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Could studying ancient ink help shed new light on the Dead Sea Scrolls? – The Jerusalem Post

| February 26, 2020

Could studying the ink used to pen the Dead Sea Scrolls help scholars shed light on the many mysteries still surrounding them?According to Ira Rabin, senior scientist at the Federal Institute of Material Research and Testing (BAM) in Berlin and the Center for the Studies of Manuscript Cultures (CSMC) in Hamburg the answer is a resounding yes.Ancient Jewish Sages were very well aware of the importance of ink in Jewish practice.As it was taught Rabbi Meir said: When I was with Rabbi Yishmael, I used to put iron sulfate into the ink [with which I wrote Torah scrolls], and he did not say anything to me. When I came with Rabbi Akiva, he prohibited me so, reads a passage of Talmud in the Tractate of Eruvim (13a, William Edison Edition translation via Sefaria.org).Several passages in the Bible mention the action or the need of writing something down.

Charitable acts are our calling – Cleveland Jewish News

| February 26, 2020

This is the first of four special Shabbatot known as Shabbat Shekalim. The portion and the other three upcoming are all tied to Purim or Passover

G-d has always shown great compassion for the weak – The Times of Israel

| February 26, 2020

The Torah has always shown great compassion and mercy for the weak and unfortunate: the orphan, the widow, and the stranger. In the Torah section last week called Parsha Mishpatim, however, Gd takes up the plight of these hapless individuals by declaring that any cruelty shown to them incurs His wrath. In verse 22:22, the repetition of the verbs If you oppress, afflict him [beware,] for if he cries, cries out to Me, I will hear, hearken to his cry, underscore the severity of tormenting these downcast people.

A Moment in Time: If You Had One Moment to Speak With God . – Jewish Journal

| February 26, 2020

Dear all, If you had the chance to call God for just one moment (after all, the call rates are out of this world), what would you ask? What happens after I die? Why do bad things happen?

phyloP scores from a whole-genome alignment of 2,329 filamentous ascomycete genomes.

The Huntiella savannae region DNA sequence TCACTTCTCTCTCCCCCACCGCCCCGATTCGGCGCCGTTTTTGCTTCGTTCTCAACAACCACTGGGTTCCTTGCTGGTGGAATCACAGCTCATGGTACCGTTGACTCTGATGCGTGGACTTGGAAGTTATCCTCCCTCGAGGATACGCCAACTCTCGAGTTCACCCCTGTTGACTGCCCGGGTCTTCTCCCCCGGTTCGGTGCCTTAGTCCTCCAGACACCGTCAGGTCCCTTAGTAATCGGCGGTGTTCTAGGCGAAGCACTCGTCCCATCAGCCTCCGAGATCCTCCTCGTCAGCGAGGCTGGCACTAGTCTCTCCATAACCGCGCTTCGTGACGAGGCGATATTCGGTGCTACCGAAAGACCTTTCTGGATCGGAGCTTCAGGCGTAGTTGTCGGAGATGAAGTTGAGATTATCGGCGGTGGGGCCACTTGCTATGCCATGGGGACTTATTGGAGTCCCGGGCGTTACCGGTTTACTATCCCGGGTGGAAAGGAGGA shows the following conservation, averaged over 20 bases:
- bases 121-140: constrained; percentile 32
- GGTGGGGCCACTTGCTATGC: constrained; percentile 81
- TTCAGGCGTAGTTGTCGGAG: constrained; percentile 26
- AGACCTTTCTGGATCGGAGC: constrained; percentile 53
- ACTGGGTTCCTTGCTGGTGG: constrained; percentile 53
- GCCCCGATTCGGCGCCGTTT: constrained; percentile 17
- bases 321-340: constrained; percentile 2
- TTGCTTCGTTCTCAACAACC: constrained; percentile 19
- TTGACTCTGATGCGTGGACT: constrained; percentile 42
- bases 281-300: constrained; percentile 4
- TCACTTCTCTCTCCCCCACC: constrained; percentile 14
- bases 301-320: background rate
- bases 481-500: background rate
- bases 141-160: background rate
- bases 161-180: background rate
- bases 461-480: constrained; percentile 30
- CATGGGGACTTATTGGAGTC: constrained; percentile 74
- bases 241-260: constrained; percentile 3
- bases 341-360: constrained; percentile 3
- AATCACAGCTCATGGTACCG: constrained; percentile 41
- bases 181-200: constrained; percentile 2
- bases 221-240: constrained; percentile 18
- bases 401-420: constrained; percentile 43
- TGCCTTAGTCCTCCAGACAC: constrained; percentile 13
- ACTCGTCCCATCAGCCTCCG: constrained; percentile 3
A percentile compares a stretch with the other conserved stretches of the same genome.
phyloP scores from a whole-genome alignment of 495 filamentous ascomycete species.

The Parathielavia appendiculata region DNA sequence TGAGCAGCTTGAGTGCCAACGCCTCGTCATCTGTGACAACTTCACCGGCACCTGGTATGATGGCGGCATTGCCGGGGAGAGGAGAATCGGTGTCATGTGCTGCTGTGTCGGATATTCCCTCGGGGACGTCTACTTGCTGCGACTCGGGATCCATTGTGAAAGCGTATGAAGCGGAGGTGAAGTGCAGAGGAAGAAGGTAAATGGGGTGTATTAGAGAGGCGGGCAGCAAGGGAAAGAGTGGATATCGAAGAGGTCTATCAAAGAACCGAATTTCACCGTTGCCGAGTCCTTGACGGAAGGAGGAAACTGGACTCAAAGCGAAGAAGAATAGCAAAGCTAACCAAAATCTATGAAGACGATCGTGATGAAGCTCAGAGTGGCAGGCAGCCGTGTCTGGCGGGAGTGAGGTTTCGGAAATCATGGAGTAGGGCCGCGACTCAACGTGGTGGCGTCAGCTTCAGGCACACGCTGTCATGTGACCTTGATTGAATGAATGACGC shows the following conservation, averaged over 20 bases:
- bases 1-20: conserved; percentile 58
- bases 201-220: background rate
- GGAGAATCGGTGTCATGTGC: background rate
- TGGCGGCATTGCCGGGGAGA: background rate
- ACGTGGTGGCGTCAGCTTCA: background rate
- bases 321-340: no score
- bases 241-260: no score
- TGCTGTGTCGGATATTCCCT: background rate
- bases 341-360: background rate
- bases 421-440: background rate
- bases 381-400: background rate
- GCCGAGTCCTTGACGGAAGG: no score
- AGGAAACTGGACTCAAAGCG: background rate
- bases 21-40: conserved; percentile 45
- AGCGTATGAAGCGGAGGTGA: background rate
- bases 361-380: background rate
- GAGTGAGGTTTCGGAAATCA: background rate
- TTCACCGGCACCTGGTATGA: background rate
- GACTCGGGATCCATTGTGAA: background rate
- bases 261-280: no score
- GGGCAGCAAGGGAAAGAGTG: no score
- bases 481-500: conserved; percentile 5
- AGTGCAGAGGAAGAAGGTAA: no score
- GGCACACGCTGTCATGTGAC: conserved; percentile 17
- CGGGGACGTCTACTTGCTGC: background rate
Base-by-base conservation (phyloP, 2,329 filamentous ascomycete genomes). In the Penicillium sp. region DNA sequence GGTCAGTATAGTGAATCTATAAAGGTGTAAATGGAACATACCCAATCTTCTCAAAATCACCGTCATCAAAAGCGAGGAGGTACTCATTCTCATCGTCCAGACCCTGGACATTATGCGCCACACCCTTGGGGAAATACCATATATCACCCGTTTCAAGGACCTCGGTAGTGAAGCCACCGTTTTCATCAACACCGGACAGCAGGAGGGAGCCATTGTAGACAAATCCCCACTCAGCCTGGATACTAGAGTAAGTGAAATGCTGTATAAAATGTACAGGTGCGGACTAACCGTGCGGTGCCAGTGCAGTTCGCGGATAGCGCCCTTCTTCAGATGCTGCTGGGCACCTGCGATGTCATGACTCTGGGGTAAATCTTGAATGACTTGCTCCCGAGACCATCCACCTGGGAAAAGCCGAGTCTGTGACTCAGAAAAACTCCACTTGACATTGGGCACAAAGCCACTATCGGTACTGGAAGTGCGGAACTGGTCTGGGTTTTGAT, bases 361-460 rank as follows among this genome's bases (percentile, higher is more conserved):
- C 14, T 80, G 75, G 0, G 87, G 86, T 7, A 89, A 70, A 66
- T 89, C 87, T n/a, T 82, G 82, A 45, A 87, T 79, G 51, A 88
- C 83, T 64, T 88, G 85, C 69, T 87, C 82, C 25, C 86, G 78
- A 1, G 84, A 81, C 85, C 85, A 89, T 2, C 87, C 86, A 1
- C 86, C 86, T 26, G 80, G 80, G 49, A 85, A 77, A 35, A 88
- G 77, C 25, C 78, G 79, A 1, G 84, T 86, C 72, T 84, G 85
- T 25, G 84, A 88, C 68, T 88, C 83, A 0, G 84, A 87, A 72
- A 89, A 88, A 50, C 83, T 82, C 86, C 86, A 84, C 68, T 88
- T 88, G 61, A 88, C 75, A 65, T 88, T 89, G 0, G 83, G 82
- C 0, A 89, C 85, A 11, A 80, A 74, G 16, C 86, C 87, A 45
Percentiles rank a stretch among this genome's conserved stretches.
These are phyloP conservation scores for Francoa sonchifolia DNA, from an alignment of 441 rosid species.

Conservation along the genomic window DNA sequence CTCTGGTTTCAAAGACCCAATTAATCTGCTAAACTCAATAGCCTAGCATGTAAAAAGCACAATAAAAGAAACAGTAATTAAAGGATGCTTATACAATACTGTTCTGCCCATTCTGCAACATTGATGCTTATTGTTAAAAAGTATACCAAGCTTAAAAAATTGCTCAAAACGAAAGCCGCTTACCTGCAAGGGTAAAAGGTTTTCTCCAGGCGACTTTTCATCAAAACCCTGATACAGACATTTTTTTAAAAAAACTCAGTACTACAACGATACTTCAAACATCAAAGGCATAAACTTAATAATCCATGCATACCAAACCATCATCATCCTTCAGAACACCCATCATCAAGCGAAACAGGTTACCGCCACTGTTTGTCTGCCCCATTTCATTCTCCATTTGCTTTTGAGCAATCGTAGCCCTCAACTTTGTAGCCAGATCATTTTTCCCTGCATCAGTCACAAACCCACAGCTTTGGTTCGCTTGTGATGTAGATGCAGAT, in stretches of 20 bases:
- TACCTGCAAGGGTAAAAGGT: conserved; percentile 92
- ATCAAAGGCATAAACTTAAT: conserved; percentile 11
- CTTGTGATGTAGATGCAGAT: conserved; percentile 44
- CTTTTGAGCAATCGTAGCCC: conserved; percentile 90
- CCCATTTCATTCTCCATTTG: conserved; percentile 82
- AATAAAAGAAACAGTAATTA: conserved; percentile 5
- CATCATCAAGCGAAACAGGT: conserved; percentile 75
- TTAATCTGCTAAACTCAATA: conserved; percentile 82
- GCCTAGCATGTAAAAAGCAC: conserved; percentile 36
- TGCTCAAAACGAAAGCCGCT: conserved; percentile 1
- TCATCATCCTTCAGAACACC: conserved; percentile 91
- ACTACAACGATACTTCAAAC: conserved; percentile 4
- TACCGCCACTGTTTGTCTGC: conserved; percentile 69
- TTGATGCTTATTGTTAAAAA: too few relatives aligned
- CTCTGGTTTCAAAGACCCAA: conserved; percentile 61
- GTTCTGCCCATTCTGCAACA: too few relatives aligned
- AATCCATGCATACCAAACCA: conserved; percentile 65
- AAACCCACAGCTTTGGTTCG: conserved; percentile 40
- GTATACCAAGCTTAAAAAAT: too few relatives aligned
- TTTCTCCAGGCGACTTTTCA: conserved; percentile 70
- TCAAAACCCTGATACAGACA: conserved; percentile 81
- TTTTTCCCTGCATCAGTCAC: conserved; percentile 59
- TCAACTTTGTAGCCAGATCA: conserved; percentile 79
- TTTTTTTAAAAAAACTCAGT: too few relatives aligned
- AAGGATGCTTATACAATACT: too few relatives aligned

International Booker Prize-Winner Jennifer Croft on the Highs and Lows of Translating Olga Tokarczuk – frieze.com

| February 26, 2020

A stopped clock hung prominently in the Wrocaw apartment where I was trying to finish translating Olga Tokarczuks monumental latest novel, The Books of Jacob, in time for my 31 December 2019 deadline. It was the studios only artwork. Jet lag and anxiety made it hard for me to sleep for more than a couple of hours at a time and, whenever I opened my eyes, I would see those gargantuan hands and think, How can it already be so late

2020s in Religion: Facing the challenge of more hate, rethinking Jewish identity – The Oakland Press

| February 26, 2020

Editors Note: This is part seven in a series of Religion News Service interviews with experts discussing what the new decade may bring in religion. Rabbi Jeffrey Salkin (Courtesy photo) The Talmud says: Ever since the destruction of the Temple, prophecy has been given into the hands of children and fools. I am neither, but let me tell you what I see in the stars for world Jewry in the coming year.

Listening To Gd – The Jewish Press – JewishPress.com

| February 26, 2020

Photo Credit: Jewish Press Two words we read towards the end of our parsha naaseh ve-nishma, We will do and we will hear are among the most famous in Judaism. They are what our ancestors said when they accepted the covenant at Sinai. They stand in the sharpest possible contrast to the complaints, sins, backslidings and rebellions that seem to mark so much of the Torahs account of the wilderness years

The Haskalah Series Part VII: Exploring The East – The Jewish Press – JewishPress.com

| February 17, 2020

Photo Credit: Jewish Press The story of Eastern European Haskalah as compared to Western European Haskalah was different in structure, yet similar in tone. While it was less focused on the dominant gentile culture, it was just as persistent in its efforts to root out traditional Jewish culture. As for that dominant gentile culture, there was not much to aspire to in the Polish peasants or the Russian proletariat.

Column B: One person really can change the world – Myhorrynews

| February 17, 2020

Harekla Hajabba earned $2.80 a day as recently as 20 years ago, selling oranges in Mangalore, India.

Tel Aviv professor is first woman to receive Israel Prize in Talmudic Studies – Jewish News

| February 16, 2020

Vered Noam of Tel Aviv University has been awarded the Israel Prize in Talmudic Studies the first time that a woman has received the award.


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